WASHINGTON (Reuters) - The number of Americans filing new claims for jobless benefits fell to a 14-year low last week, a positive signal for the labor market that could counter doubts over whether the economy is shifting into a higher gear.
Initial claims for state unemployment benefits dropped 23,000 to a seasonally adjusted 264,000, its lowest level since 2000, the Labor Department said on Thursday.
That suggests the labor market is gaining steam and could bolster the view that the Federal Reserve will hike interest rates next year when the jobless rate is expected to continue to fall.
However, while the spike in layoffs during the 2007-2009 recession is decidedly in America’s rear view mirror, the pace of hiring has only increased modestly over the last year, and Fed officials remain concerned about persistently low rates of inflation.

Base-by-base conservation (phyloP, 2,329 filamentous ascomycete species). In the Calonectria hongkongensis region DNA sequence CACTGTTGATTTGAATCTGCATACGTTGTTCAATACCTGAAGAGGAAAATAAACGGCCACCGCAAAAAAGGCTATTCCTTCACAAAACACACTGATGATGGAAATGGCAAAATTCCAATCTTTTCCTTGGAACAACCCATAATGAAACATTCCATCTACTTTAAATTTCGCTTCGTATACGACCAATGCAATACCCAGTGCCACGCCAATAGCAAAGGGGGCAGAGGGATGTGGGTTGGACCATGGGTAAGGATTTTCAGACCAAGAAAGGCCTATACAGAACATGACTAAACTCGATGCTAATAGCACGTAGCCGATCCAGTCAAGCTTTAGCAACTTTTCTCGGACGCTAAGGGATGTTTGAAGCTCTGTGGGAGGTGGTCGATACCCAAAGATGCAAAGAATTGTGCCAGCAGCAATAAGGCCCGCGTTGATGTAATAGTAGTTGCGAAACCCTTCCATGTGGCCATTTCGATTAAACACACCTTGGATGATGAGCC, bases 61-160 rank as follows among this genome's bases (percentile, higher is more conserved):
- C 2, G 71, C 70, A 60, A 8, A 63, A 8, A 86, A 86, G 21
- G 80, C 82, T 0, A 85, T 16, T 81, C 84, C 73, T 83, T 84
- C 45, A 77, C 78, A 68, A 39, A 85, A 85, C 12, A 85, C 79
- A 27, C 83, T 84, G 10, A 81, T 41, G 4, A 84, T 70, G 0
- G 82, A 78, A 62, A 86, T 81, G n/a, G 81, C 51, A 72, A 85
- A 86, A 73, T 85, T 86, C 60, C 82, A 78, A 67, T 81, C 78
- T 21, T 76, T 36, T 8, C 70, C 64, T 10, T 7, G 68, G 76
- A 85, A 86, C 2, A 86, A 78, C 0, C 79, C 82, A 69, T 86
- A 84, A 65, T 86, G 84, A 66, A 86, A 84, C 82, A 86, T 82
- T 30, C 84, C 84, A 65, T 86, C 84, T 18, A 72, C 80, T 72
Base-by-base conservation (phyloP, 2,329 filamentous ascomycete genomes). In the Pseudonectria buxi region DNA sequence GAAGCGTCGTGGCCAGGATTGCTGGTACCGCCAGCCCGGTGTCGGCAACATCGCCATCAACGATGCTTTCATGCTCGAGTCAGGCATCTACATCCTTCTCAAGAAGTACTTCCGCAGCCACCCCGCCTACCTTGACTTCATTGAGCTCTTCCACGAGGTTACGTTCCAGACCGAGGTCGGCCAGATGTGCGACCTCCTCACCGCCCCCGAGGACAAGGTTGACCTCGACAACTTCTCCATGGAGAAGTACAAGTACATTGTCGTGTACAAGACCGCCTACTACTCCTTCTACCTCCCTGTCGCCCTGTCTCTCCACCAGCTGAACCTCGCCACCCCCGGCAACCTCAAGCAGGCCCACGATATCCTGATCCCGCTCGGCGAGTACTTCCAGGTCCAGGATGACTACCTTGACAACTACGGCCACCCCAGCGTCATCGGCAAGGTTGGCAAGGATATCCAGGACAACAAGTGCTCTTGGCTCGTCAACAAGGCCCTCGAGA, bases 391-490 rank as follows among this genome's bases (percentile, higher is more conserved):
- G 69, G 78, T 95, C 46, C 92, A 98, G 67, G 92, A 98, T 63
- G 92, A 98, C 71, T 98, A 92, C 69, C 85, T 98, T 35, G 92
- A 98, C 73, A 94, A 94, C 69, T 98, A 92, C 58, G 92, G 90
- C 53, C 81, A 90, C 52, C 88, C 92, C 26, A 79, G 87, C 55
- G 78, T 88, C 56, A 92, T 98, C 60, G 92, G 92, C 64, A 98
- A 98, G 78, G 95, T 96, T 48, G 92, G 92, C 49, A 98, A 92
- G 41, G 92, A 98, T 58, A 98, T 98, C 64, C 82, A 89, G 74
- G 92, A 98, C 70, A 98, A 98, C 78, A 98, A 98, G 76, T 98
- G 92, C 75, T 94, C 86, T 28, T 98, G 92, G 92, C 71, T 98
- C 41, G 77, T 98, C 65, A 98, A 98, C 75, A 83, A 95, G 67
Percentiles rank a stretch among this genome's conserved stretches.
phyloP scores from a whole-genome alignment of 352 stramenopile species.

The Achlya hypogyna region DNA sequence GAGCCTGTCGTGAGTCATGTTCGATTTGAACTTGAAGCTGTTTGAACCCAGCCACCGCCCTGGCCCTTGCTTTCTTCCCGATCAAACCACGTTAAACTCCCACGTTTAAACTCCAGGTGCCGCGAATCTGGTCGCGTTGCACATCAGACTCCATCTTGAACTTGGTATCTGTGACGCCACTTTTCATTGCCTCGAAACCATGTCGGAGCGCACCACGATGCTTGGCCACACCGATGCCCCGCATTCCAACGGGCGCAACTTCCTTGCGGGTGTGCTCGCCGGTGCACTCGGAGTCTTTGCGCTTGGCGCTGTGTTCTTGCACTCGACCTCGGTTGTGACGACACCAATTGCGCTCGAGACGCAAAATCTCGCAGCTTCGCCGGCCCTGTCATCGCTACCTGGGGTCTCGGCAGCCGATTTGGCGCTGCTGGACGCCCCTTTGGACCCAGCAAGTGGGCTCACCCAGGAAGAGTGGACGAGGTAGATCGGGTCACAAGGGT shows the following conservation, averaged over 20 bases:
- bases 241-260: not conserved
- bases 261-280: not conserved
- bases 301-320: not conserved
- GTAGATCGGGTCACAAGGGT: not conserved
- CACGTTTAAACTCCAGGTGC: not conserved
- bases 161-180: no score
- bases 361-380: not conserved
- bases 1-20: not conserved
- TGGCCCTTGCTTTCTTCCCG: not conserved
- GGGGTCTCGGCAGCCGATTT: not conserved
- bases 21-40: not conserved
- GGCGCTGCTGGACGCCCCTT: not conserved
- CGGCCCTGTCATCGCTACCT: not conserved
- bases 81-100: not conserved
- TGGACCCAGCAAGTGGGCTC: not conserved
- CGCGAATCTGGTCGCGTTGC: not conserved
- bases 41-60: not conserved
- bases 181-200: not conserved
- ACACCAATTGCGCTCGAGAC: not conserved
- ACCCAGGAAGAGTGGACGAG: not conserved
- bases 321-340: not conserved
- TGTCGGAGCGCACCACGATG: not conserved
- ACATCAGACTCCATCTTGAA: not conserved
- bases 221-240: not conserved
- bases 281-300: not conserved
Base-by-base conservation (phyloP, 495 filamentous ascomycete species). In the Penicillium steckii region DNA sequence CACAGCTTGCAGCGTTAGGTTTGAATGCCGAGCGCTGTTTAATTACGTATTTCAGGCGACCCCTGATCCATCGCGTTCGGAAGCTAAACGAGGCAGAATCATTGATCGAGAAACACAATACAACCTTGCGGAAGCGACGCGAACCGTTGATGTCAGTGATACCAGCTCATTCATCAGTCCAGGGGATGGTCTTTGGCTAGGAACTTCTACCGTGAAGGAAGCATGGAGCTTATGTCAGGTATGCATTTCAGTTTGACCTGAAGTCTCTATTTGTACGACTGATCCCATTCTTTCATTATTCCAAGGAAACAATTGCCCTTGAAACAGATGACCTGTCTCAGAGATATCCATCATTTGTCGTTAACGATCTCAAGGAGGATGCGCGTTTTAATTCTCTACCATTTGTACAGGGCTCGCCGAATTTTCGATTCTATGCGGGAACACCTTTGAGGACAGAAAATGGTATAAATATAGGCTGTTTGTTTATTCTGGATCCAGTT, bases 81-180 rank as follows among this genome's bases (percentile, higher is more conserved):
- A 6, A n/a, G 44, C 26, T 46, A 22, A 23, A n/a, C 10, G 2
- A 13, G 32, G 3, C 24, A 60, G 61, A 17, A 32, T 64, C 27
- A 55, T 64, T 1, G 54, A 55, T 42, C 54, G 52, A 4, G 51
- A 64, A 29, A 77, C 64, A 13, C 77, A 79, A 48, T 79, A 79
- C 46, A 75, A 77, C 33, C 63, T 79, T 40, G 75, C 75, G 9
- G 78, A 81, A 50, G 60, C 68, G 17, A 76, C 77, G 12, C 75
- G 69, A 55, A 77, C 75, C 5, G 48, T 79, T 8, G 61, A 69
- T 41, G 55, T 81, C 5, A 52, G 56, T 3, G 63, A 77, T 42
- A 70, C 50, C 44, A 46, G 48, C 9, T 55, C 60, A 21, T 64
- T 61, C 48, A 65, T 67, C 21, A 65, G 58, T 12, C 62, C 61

Claims for the prior week were unrevised.
Economists polled by Reuters had forecast claims rising to 290,000 for the week ended Oct. 11.
The four-week moving average of claims, considered a better measure of labor market trends as it irons out week-to-week volatility, fell 4,250 to 283,500, also its lowest level since 2000.
The Labor Department said there were no special factors influencing the state level claims data.
The report showed the number of people still receiving benefits after an initial week of aid rose 7,000 to 2.39 million in the week ended Oct. 4.
Reporting by Jason Lange; Editing by Paul Simao